Summer flew past faster than the birds that ate all of our figs.
When The Bean was born, Mr. S and I made the decision to prioritize family. All our family. Even the ones that didn't live near us - which is practically every single relative we have.
This meant trading our typical summer activities of short-term missions to the far reaches of the earth for the familiar places and beloved people that we have for far too long neglected.
Mr. S has his familial gathering spot in a cabin in Maine - more on that in the previous post. But my family roots are firmly grounded in a farm house with white gingerbread trim, deep in corn country.
More specifically, in the kitchen of that house. It's where meals were cooked, conversation shared, and hearts filled.
I have so many memories that take place in this room. Card games late into the night, making (and ruining) meringue for the first time, Chirstmas breakfasts, sneaking treats.... I could go on.
But now we're all a little older, and things aren't quite exactly like what they were. Including this pudding. This recipe came out of Grandma's recipe box, but it's different from what I remember. It's still delicious though - in fact most of us agreed that we liked it better than the original. It's a British pudding, in that it's a cross between a cake and what we think of as pudding. And it tastes a little like gingerbread. It's delicious.
Grandma has several American Persimmon trees growing between the two white barns near the house. These are a far cry from the Fuyu or other varieties you typically come across. They are smaller, and you have to wait until they are super mushy and fall from the tree before they are ripe.
This year's batch is just starting to ripen, so I used pulp Grandma had frozen from last year for the pudding. Just helping make space for this year's crop. I'm so considerate.
Persimmon pudding is truly the taste of autumn. Once you eat it, you're in the mood to wear flannel shirts and walk briskly. Trust me. I know.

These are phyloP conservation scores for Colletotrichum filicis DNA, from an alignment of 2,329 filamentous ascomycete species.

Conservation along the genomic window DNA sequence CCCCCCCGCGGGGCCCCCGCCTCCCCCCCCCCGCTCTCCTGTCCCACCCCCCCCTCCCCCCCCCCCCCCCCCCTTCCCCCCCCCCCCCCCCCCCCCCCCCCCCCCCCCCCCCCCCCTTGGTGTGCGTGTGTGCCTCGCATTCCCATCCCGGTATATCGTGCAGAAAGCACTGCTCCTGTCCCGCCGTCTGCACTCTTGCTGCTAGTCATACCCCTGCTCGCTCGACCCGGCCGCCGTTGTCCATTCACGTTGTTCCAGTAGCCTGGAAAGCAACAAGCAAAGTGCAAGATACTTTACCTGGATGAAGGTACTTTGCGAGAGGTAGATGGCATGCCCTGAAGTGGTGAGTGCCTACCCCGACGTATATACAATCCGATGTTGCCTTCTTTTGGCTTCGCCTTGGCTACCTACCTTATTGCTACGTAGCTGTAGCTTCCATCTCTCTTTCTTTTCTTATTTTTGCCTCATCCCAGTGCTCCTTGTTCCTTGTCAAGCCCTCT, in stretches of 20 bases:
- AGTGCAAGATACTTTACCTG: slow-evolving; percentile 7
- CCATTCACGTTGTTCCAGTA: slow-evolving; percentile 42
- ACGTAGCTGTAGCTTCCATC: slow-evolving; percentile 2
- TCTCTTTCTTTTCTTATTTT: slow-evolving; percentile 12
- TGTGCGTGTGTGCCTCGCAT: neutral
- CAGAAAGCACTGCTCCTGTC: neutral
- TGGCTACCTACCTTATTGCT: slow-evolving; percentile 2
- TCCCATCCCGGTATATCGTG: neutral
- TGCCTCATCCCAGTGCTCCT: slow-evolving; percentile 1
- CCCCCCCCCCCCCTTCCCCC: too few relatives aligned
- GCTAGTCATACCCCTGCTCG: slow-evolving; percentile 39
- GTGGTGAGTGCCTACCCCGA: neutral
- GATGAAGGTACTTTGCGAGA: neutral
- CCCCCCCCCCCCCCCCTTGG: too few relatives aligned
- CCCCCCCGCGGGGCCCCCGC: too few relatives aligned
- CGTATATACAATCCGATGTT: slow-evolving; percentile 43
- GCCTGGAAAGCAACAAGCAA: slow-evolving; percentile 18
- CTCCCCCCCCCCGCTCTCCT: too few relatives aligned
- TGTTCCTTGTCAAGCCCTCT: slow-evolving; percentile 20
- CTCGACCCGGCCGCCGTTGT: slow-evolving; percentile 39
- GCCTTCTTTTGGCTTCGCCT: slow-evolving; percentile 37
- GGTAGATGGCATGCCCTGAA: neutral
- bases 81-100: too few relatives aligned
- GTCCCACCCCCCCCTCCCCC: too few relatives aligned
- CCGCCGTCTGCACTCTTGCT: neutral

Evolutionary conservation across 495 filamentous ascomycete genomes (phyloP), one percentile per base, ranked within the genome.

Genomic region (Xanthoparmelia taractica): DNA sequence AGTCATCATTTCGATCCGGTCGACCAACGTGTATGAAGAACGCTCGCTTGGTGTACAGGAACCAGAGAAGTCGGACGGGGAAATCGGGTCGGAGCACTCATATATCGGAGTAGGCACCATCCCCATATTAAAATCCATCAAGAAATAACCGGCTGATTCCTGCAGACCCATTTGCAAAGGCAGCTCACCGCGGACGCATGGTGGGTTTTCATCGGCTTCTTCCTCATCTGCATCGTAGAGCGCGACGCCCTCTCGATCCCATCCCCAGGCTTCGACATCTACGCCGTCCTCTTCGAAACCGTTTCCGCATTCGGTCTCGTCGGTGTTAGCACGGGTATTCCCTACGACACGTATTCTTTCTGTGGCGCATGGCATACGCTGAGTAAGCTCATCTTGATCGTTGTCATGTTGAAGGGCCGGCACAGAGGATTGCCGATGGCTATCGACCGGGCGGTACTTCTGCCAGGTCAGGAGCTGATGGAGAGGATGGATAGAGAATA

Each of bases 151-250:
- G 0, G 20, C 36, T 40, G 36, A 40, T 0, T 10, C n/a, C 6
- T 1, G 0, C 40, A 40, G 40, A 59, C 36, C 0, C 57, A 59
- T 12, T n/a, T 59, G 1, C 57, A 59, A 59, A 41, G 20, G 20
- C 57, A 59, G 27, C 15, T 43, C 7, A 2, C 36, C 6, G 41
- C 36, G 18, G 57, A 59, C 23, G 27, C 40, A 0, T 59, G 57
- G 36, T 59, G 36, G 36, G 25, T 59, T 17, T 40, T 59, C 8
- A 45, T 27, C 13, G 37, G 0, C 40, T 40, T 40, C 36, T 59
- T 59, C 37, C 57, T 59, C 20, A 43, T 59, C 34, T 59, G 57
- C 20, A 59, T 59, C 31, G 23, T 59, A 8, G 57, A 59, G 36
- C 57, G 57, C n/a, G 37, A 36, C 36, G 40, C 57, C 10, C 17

First up, persimmon pulp goes into a large bowl. How do you get pulp? Put the persimmons through a food mill. Or get it from grandma's freezer.
In a sifter, add the sugar, baking powder, baking soda, salt, cinnamon, nutmeg, and ginger.
In a medium bowl, beat the eggs with the milk and pour in the melted butter.
In three additions each, alternate mixing the wet and dry ingredients into the persimmon pulp.
Pour into an extremely well-buttered 9x13 pan. The recipe calls for an 8x12, but adding an inch doesn't hurt it one bit.
Yes, I know it doesn't look appetizing, but just wait until it's done!
Bake for 25-30 minutes, or until the center puffs up and it jiggles like jello. Serve slices, warm or cool, with good vanilla ice cream.
Pretty soon the only things left on the table will be these:
2 c persimmon pulp
3 eggs, beaten
2 1/4 c whole or 2% milk
1/2 c melted butter
1 1/4 c sugar
1 tsp baking powder
1 tsp baking soda
1/2 tsp salt
2 tsp cinnamon
1 tsp ground ginger
1/2 tsp fresh grated nutmeg
Preheat oven to 325 degrees.
Dump persimmon pulp in a large bowl. Add all dry ingredients to a sifter. In a medium bowl beat together eggs, milk, and butter. In about three parts, alternately add and beat in the wet and dry ingredients to the persimmon pulp.
Pour into well-buttered 9x13 pan. Bake for 25-30 minutes, or until jiggly and not wet.